In the conversation, McCourty called President Trump’s criticism of players who kneel “a shot at our league and the players in it.”

He said at the time that the Players Coalition hoped to organize a forum with the Suffolk DA candidates. He said NFL players have already made a difference in raising the visibility of DA races elsewhere in the country by moderating forums. People may “come just to see or meet the football player,” McCourty said, but the result is that they “listen to the different candidates and get out there and vote.”

Meet the Author

Michael Jonas

Executive Editor, CommonWealth

About Michael Jonas

Michael Jonas has worked in journalism in Massachusetts since the early 1980s. Before joining the CommonWealth staff in early 2001, he was a contributing writer for the magazine for two years. His cover story in CommonWealth's Fall 1999 issue on Boston youth outreach workers was selected for a PASS (Prevention for a Safer Society) Award from the National Council on Crime and Delinquency.

Michael got his start in journalism at the Dorchester Community News, a community newspaper serving Boston's largest neighborhood, where he covered a range of urban issues. Since the late 1980s, he has been a regular contributor to the Boston Globe. For 15 years he wrote a weekly column on local politics for the Boston Sunday Globe's City Weekly section.

Michael has also worked in broadcast journalism. In 1989, he was a co-producer for "The AIDS Quarterly," a national PBS series produced by WGBH-TV in Boston, and in the early 1990s, he worked as a producer for "Our Times," a weekly magazine program on WHDH-TV (Ch. 7) in Boston.

Michael lives in Dorchester with his wife and their two daughters.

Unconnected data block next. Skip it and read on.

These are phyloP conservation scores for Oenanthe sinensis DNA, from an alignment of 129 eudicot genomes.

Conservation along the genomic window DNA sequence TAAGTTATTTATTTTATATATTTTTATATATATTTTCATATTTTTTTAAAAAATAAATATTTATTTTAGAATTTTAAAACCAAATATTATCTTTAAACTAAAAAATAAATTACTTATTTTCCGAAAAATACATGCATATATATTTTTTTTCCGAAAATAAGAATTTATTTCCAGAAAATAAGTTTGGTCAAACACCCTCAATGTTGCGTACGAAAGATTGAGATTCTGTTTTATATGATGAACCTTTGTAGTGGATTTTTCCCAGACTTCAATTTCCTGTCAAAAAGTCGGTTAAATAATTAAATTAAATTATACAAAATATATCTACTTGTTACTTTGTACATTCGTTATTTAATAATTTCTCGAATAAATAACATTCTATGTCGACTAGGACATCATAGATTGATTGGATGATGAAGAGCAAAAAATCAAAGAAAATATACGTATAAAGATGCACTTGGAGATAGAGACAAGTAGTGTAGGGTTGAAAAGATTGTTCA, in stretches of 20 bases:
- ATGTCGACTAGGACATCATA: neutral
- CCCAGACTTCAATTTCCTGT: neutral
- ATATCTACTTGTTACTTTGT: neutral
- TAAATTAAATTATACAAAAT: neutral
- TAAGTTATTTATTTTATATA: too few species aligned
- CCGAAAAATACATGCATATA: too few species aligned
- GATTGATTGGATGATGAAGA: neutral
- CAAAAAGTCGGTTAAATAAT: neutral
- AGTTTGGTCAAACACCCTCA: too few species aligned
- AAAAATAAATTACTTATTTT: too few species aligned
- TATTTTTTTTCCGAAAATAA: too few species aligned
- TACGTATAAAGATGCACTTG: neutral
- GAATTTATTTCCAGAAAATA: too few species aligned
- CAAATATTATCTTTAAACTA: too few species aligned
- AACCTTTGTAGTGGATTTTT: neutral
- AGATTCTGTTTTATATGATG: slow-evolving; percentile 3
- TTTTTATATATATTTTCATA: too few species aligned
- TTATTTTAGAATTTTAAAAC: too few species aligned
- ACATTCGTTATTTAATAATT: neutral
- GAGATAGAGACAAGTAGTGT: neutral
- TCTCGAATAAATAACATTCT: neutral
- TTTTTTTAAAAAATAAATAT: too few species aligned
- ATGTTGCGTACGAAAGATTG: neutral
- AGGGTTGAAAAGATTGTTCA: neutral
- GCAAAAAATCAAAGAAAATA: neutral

About Michael Jonas

Michael Jonas has worked in journalism in Massachusetts since the early 1980s. Before joining the CommonWealth staff in early 2001, he was a contributing writer for the magazine for two years. His cover story in CommonWealth's Fall 1999 issue on Boston youth outreach workers was selected for a PASS (Prevention for a Safer Society) Award from the National Council on Crime and Delinquency.

Michael got his start in journalism at the Dorchester Community News, a community newspaper serving Boston's largest neighborhood, where he covered a range of urban issues. Since the late 1980s, he has been a regular contributor to the Boston Globe. For 15 years he wrote a weekly column on local politics for the Boston Sunday Globe's City Weekly section.

Michael has also worked in broadcast journalism. In 1989, he was a co-producer for "The AIDS Quarterly," a national PBS series produced by WGBH-TV in Boston, and in the early 1990s, he worked as a producer for "Our Times," a weekly magazine program on WHDH-TV (Ch. 7) in Boston.

Michael lives in Dorchester with his wife and their two daughters.

The Players Coalition doesn’t endorse candidates.  It’s not about “backing a certain candidate, but just getting people to go and learn and see how they can affect their own communities,” said McCourty.

The forum will be take place next Tuesday, from 6:30 to 8: 30 pm, at the Lilla G. Frederick Pilot Middle School in Dorchester.